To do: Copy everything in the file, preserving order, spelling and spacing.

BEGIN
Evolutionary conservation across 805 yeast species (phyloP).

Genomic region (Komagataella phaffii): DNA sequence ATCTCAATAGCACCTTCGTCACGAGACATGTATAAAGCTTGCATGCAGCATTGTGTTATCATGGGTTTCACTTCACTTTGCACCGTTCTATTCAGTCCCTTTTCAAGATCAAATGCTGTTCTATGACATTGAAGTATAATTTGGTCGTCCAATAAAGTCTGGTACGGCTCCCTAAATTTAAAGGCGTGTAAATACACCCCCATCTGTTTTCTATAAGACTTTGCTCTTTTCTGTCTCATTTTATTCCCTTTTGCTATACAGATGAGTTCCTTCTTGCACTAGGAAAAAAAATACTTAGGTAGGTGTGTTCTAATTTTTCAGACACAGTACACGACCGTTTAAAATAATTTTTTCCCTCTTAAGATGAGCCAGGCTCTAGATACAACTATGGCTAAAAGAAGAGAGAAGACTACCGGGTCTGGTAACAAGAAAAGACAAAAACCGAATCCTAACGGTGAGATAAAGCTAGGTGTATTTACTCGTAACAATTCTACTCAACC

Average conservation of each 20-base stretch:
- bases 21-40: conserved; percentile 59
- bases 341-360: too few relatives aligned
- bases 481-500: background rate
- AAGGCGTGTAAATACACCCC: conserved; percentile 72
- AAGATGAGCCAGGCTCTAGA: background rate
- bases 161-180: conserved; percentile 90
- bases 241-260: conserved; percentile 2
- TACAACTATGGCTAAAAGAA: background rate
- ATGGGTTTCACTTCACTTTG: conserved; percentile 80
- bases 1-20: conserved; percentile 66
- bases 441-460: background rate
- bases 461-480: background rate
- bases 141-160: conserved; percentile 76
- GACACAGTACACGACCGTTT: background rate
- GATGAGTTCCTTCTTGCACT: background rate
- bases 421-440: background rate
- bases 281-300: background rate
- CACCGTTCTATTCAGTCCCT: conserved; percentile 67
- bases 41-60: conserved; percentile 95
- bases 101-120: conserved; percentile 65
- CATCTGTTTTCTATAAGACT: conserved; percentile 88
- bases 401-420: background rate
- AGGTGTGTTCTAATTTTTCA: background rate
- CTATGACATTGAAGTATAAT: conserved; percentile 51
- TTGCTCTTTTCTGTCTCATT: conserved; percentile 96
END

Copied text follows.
Evolutionary conservation across 805 yeast species (phyloP).

Genomic region (Komagataella phaffii): DNA sequence ATCTCAATAGCACCTTCGTCACGAGACATGTATAAAGCTTGCATGCAGCATTGTGTTATCATGGGTTTCACTTCACTTTGCACCGTTCTATTCAGTCCCTTTTCAAGATCAAATGCTGTTCTATGACATTGAAGTATAATTTGGTCGTCCAATAAAGTCTGGTACGGCTCCCTAAATTTAAAGGCGTGTAAATACACCCCCATCTGTTTTCTATAAGACTTTGCTCTTTTCTGTCTCATTTTATTCCCTTTTGCTATACAGATGAGTTCCTTCTTGCACTAGGAAAAAAAATACTTAGGTAGGTGTGTTCTAATTTTTCAGACACAGTACACGACCGTTTAAAATAATTTTTTCCCTCTTAAGATGAGCCAGGCTCTAGATACAACTATGGCTAAAAGAAGAGAGAAGACTACCGGGTCTGGTAACAAGAAAAGACAAAAACCGAATCCTAACGGTGAGATAAAGCTAGGTGTATTTACTCGTAACAATTCTACTCAACC

Average conservation of each 20-base stretch:
- bases 21-40: conserved; percentile 59
- bases 341-360: too few relatives aligned
- bases 481-500: background rate
- AAGGCGTGTAAATACACCCC: conserved; percentile 72
- AAGATGAGCCAGGCTCTAGA: background rate
- bases 161-180: conserved; percentile 90
- bases 241-260: conserved; percentile 2
- TACAACTATGGCTAAAAGAA: background rate
- ATGGGTTTCACTTCACTTTG: conserved; percentile 80
- bases 1-20: conserved; percentile 66
- bases 441-460: background rate
- bases 461-480: background rate
- bases 141-160: conserved; percentile 76
- GACACAGTACACGACCGTTT: background rate
- GATGAGTTCCTTCTTGCACT: background rate
- bases 421-440: background rate
- bases 281-300: background rate
- CACCGTTCTATTCAGTCCCT: conserved; percentile 67
- bases 41-60: conserved; percentile 95
- bases 101-120: conserved; percentile 65
- CATCTGTTTTCTATAAGACT: conserved; percentile 88
- bases 401-420: background rate
- AGGTGTGTTCTAATTTTTCA: background rate
- CTATGACATTGAAGTATAAT: conserved; percentile 51
- TTGCTCTTTTCTGTCTCATT: conserved; percentile 96